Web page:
Over the past few months, there has been much commentary on the advantages of sustainable and organic farming efforts. Yale community members are becoming aware that when we purchase or support food produced on local, private farms by environmentally responsible methods, there are tremendous benefits to the regional economy, the global ecosystem and our health.
But sometimes overlooked in the discussion of sustainable agriculture is one of its greatest advantages. A privately-owned, holistic farm guarantees its meat and dairy animals healthy lives and humane deaths. This stands in stark contrast to the practices of factory farming, the predominant mode of meat and dairy farming in America.
If we were to stop and think about where our hamburgers and scrambled eggs come from, we would likely picture cows and chickens grazing in sunny, grass-filled farmyards, lovingly tended by farmers who offer their animals rich, full lives before humanely killing them. But most of these idyllic farms are gone — despite what we see on meat and dairy television commercials — bought out or shut out by more economically efficient and heavily subsidized corporate farms. According to many activist groups, these massive factory farms increase profits by cramming as many animals as physically possible into huge buildings; keeping livestock just barely alive while spending as little money as they can doing so; and then, in the case of meat animals, slaughtering them as fast as they can.
Inside dark, windowless warehouses, three chickens each are crammed into hundreds of wire-floored cages the size of a piece of paper; they can barely move their wings and feet. Cows and pigs are confined to small enclosures whose floors can become covered with feces and urine. Because the stress of living in this filthy confinement can cause neurotic behavior, steps may be taken to prevent the livestock from killing one another. To prevent tail-biting, pigs may have their teeth pulled and tails cut off without pain-killers, and baby chicks may have their beaks cut or melted off to prevent pecking.
Throughout their lives, factory farm animals are pumped full of growth hormones to make them larger or to keep them producing eggs and milk constantly. Additionally, they are given huge doses of antibiotics to curb disease, while their frequent lacerations, ulcers, tumors, and lung disease (from unventilated air) are often left untreated. Animals thought dead are discarded; activists often find still-living animals under piles of carcasses. On egg farms, male chicks are sometimes simply thrown away at hatching, left to die of thirst in dumpsters because they cannot produce eggs.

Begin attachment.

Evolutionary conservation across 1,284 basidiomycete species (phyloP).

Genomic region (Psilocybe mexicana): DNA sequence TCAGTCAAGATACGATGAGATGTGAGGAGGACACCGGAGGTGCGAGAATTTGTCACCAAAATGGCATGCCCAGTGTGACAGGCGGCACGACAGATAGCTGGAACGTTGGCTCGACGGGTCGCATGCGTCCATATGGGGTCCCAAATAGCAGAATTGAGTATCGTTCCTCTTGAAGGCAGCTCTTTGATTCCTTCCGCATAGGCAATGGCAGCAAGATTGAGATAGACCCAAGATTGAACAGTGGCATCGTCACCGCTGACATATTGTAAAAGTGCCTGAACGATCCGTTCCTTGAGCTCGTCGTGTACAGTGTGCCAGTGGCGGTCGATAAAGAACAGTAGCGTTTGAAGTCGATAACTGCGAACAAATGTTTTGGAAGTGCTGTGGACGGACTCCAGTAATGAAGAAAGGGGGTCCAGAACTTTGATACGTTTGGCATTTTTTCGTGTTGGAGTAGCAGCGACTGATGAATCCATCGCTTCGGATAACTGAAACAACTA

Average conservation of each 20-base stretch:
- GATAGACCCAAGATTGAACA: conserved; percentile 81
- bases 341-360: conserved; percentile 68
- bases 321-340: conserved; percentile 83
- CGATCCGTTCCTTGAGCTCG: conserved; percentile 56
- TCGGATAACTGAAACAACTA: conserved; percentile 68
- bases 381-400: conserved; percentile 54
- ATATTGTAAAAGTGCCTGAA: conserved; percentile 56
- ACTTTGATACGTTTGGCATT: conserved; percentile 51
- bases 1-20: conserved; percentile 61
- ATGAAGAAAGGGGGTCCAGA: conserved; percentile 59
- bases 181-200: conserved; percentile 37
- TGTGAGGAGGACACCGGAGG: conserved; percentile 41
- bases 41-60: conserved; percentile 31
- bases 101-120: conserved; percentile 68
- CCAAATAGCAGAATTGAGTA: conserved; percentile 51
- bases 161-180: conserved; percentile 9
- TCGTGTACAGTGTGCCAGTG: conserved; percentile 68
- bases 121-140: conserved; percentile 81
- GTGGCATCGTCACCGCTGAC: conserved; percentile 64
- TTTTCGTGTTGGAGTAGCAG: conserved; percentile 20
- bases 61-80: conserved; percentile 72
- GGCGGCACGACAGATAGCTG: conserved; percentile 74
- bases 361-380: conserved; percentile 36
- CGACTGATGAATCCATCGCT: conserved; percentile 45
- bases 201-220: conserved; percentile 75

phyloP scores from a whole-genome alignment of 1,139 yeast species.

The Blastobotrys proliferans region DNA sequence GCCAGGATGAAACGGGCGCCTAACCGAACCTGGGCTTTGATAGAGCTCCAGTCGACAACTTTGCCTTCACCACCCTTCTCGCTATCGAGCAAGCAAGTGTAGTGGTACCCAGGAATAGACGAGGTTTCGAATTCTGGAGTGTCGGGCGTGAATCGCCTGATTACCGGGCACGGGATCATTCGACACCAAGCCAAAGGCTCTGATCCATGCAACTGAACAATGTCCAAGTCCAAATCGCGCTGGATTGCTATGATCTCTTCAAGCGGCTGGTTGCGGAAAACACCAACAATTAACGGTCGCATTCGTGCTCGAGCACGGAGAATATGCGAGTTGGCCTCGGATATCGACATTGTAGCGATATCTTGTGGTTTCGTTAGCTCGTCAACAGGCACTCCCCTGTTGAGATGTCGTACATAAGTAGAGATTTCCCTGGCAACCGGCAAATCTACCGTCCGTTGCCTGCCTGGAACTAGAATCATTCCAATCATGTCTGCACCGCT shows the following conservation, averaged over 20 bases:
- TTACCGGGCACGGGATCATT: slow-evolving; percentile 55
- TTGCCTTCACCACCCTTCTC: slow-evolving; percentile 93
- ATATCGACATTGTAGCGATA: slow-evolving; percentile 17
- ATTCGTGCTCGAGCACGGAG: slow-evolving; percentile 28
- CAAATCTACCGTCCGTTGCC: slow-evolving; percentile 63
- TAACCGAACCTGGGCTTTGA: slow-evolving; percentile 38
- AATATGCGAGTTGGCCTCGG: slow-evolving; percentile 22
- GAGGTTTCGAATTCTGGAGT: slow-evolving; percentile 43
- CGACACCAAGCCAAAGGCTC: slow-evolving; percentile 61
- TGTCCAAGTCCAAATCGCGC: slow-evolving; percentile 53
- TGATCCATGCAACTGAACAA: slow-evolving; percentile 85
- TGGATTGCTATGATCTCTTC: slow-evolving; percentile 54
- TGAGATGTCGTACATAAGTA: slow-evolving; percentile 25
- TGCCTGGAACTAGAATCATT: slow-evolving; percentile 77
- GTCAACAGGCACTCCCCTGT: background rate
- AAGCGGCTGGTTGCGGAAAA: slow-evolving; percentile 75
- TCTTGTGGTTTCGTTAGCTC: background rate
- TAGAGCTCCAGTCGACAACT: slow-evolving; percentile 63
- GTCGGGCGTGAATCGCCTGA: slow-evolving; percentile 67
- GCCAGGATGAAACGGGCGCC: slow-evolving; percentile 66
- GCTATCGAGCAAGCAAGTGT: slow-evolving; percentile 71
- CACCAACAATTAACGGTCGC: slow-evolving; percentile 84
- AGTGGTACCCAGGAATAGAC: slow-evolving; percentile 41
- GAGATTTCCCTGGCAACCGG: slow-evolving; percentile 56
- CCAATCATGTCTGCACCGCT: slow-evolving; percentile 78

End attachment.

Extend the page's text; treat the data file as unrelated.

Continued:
After months or even years of this treatment, meat animals are slaughtered; in the US, 25 billion a year (that’s almost 800 a minute) are killed. According to Sen. Robert Byrd of West Virginia, “Despite the laws on the books, chronically weak enforcement and intense pressure to speed up slaughterhouse assembly lines reportedly have resulted in animals being skinned, dismembered and boiled while they are still alive and conscious.”
This extreme animal abuse should not be condoned in our country. Americans would never tolerate a lifetime of suffering and a brutal death for a cat or dog, so why do we allow animals with the intelligence and awareness of our pets to be treated as if they could not feel pain or fear? Farm animals are dying so that we can eat; surely we owe it to them to show them a modicum of humanity.
To combat factory farms’ large-scale animal abuse, we must demand both legislation that protects livestock welfare and legislation that supports small farms and breaks up corporate monopolies. We must support the farmers who give their meat and dairy animals decent lives — space to play and roam, veterinary care and proper feed — and humane and careful slaughters. Small, independent farms often emphasize such proper care for animals, and certified organic farms guarantee it. The Yale Sustainable Food Project is giving the Yale community the opportunity to choose foods that come from farms for which farm animal welfare is a top priority. In addition, by creating a significant new demand for local and organic products, the Project is helping to drive down the costs that make consumers reluctant to choose natural foods over their cheaper conventional alternatives.
Chelsea Purvis is a sophomore in Ezra Stiles College. She is a member of the Yale Student Environmental Coalition and the Sustainable Food Group.